Ask anyone who has been to Las Vegas or Atlantic City, and they'll tell you, "It's about the odds." The odds of winning at the tables, the odds of getting upgraded on your hotel room, the odds of getting "comped" for a free dinner or show...the odds of just about anything. Some calculate the odds with a system or specific technique, some just hope the odds are in their favor. Either way you look at it, it's about the odds.
Is there another system? How about luck? The luck of the draw, good luck vs. bad luck; The Doors sang "if it weren't for bad luck, I wouldn't have no luck at all." What if luck could be applied to other avenues of our life? Work? Play? Love? Financial and retirement planning? I'm thinking you're getting where I'm going with this...
I have had and have the good fortune (not luck!) to meet new people every week at all stages of their financial journey to fulfillness and success, many in their quest for wealth. While the definition of wealth will vary greatly from person to person, most are on their personal search for financial security. The journey is different for everybody, with an innumerable number of paths and directions, each pointing hopefully to the right path, constantly changing and constantly evolving. The journey is different for every single one of us, but the ultimate destination may be similar for most: financial security to last for their own and their loved one's lifetime.
The road trip involves some skill, some knowledge, certainly hard work for most, and for the majority a great amount of luck. Some may define luck in this context as winning the lottery, hitting it big in Vegas (but remember- unless you are willing to bet big and lose big, the chances of winning big are slim). Some are fortunate to inherit from another being that had foresight or luck for themselves and were kind enough to pass it along.
Either way, most fortunes attained included some sort of luck (and/or hard work) along the way. The problem, as I see it, is while you are standing around waiting for the "luck fairy" to come and tap you on the shoulder, you may become old and grey, and life may have passed you by. And, as luck may have it, you may leave this earth long before the doorbell rings and that pixie has magically decided to bop you on the noggin.
In retirement planning, we can't depend on luck to retire on. It's a pretty big bet, with the consequences of the luck being bad, or the good not arriving on time resulting in the outcome being completely and utterly disastrous. Once we have reached our golden years and our wage earning years are all but gone, we can't go back in time to make contributions to our retirement plan that we passed up on to use the money for current needs or frivolities. While I would never advise a client to sacrifice living today for later, a balance of saving and spending is a delicate dance from the time we start working to the time we retire. Along the way, the universe throws potholes onto our path: school debt, marriage, raising children (including the ultimate expense of sending them to college), a home purchase...potholes. And with all the potholes in life, we scrimp and try to save for retirement. The big question is "am I saving enough to make my retirement goal?"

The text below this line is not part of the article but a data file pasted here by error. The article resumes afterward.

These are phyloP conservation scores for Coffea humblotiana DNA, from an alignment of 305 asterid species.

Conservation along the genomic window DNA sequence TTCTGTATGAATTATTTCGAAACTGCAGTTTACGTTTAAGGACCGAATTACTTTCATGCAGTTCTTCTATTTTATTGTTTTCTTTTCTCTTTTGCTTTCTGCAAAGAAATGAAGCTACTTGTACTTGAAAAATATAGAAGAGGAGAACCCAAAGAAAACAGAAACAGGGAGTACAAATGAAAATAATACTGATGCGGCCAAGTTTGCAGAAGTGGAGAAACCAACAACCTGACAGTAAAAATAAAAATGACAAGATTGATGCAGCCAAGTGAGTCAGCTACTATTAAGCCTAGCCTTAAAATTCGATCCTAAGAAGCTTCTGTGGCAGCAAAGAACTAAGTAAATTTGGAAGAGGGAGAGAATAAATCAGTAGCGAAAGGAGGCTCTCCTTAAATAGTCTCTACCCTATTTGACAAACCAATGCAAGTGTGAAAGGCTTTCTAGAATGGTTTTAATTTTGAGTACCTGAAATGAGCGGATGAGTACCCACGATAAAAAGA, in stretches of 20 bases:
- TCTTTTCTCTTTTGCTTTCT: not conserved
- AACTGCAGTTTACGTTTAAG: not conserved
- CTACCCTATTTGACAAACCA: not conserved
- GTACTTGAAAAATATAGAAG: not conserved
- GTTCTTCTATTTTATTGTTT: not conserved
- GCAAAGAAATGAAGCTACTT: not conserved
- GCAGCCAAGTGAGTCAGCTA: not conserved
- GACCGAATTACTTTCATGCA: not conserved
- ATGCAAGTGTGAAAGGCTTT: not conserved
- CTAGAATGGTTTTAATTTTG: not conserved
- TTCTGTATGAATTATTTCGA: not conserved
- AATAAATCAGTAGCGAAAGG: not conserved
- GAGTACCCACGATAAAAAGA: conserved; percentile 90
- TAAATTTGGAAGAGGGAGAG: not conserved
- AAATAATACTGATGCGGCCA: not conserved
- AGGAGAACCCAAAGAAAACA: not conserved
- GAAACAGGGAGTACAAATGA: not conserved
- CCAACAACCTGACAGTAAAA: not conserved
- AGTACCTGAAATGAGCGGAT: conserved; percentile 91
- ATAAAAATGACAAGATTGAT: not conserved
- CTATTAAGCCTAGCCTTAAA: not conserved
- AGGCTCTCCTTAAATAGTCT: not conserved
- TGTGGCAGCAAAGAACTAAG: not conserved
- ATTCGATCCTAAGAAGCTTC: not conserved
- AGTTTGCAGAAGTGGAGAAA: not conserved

A Monte Carlo Simulation is a computer program used to analyze the chances of attaining your retirement goals after all data has been accumulated and analyzed. The first component and basis is an analysis of your current annual expenses, with the reasoning that if we don't know what it costs you to live today, how can we project your future expenses in retirement? It adds into the equation all assets, liabilities, savings patterns, amortizations on loans and mortgages, interim expenses like the potholes noted above and those that are indicative of your personal situation, as well as inflation, taxation...you get the picture.
It then will run anywhere from 2000-10,000 different scenarios varying the before mentioned components to give you an average chance of success taking all of your information into account. Experience shows that anything below an 80% projection of success means you should seriously re-evaluate your retirement plan and planning to have a better chance of achieving your retirement goals. We include a Monte Carlo simulation for all of our clients with whom we do a full retirement plan.
Results are never guaranteed: it's a snapshot in time and you can be sure things will change over time, but it can at least give you an indication if your retirement planning is on the right track. Always remember: you can get in the car and drive all day- if you don't know where you are going, you will never get there. There is an old saying in my profession: "those that fail to plan are those that plan to fail."